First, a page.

42, and suitable external devices of a variety of types as facilitated by the I/O connection indicated to the right in the Figure. The SCSI controller 40 functions as a storage controller in controlling storage memory devices such as fixed or removable media electromagnetic storage devices (also known as hard and floppy disk drives), electro-optical, tape and other storage devices.

The bus interface controller (BIC) 35 couples the CPU local bus 34 with an I/O bus 44. By means of the bus 44, the BIC
35 is coupled with an optional feature bus such as a MICRO
CHANNEL bus having a plurality of I/O slots for receiving MICRO CHANNEL adapter cards 45 which may be further connected to an I/O device or memory (not shown). The I/O
bus 44 includes address, data, and control components.

Coupled along the I/O bus 44 are a variety of I/O components such as a video signal processor 46 which is associated with video RAM (VRAM) for storing graphic information (indica~ed at 48) and for storing image informatioll (indicated at 49).
Video signals exchanged with the processor 46 may be passed through a Digital to Analog Converter (DAC) 50 to a monitor or other display device. Provision is also made for connecting the VSP 46 directly with what is here referred to as a natural image input/output, which may take the form of a video recorder/player, camera, etc. The I/O bus 44 is also coupled with a Digital Signal Processor (DSP) 51 which has associated instruction RAM 52 and data RAM 54 available to store software instructions for the processing of signals by the DSP 51 and data involved in such processing. The DSP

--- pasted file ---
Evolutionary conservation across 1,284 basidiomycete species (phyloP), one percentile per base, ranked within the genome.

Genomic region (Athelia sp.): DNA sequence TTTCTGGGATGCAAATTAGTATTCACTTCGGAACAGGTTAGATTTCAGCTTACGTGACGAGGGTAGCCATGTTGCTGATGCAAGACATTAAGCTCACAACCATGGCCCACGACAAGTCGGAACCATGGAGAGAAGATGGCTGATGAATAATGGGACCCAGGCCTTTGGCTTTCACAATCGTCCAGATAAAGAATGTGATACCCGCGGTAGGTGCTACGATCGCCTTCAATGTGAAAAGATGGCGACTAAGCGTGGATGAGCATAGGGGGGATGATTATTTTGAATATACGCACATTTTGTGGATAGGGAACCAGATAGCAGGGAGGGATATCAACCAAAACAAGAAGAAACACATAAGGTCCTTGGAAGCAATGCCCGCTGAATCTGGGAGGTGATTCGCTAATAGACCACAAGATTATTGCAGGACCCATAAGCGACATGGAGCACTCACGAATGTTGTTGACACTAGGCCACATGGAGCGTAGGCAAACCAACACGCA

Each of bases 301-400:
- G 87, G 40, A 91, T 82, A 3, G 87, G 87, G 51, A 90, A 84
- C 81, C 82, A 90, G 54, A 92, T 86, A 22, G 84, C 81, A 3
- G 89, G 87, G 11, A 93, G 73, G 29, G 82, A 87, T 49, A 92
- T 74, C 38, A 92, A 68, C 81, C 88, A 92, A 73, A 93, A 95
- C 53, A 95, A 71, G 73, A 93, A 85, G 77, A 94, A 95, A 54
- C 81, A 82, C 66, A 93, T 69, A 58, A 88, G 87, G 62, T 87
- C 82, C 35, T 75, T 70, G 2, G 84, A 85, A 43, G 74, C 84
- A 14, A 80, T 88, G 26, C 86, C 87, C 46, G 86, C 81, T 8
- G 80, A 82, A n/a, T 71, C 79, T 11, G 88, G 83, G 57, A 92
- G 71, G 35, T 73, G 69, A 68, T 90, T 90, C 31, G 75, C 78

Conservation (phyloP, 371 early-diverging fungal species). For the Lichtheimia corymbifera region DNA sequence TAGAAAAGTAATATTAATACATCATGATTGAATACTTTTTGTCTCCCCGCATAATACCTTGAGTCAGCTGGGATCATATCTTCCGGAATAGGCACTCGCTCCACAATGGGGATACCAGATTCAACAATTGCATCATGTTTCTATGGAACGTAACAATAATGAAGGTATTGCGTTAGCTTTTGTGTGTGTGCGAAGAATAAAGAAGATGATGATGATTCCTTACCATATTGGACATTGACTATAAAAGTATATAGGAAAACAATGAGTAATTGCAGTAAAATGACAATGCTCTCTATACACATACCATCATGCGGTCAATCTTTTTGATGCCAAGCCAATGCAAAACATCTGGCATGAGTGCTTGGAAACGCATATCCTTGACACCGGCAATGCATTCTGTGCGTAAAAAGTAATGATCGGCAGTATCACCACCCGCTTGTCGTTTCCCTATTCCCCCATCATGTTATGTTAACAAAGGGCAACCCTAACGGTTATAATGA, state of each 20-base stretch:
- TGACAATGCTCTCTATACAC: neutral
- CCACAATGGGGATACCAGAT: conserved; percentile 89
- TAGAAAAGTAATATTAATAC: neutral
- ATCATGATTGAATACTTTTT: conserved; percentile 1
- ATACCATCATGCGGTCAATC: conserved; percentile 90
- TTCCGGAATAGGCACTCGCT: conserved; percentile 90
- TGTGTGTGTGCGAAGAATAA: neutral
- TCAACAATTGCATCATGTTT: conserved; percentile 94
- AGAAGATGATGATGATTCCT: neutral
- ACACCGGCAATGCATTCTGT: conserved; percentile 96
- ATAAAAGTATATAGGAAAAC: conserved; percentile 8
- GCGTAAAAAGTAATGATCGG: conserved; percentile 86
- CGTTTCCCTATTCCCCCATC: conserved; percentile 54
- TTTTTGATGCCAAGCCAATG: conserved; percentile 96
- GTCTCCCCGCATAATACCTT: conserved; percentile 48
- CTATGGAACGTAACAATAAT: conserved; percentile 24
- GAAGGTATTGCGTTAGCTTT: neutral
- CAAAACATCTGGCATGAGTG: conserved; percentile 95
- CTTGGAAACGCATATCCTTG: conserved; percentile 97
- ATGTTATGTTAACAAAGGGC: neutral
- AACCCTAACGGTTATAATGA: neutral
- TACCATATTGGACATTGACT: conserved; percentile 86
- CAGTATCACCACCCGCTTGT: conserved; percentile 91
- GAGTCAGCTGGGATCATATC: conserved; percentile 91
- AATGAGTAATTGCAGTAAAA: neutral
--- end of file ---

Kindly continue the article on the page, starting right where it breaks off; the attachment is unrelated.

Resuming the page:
51 provides for processing of audio inputs and outputs by the provision of an audio controller 55, and for handling of other signals by provision of an analog interface controller 56. Lastly, the I/O bus 44 is coupled with a input/output controller 58 with associated Electrical Erasable Programmable Read Only Memory (EEPROM) 59 by which inputs and outputs are exchanged with conventional peripherals BC9-91-045 7 2 a ~ 5 ~ 9 including floppy disk drives, a printer or plotter 14, keyboard 12, a mouse or pointing device (not shown), and by means of a serial port.

Turning now to the specific functions served by the SCSI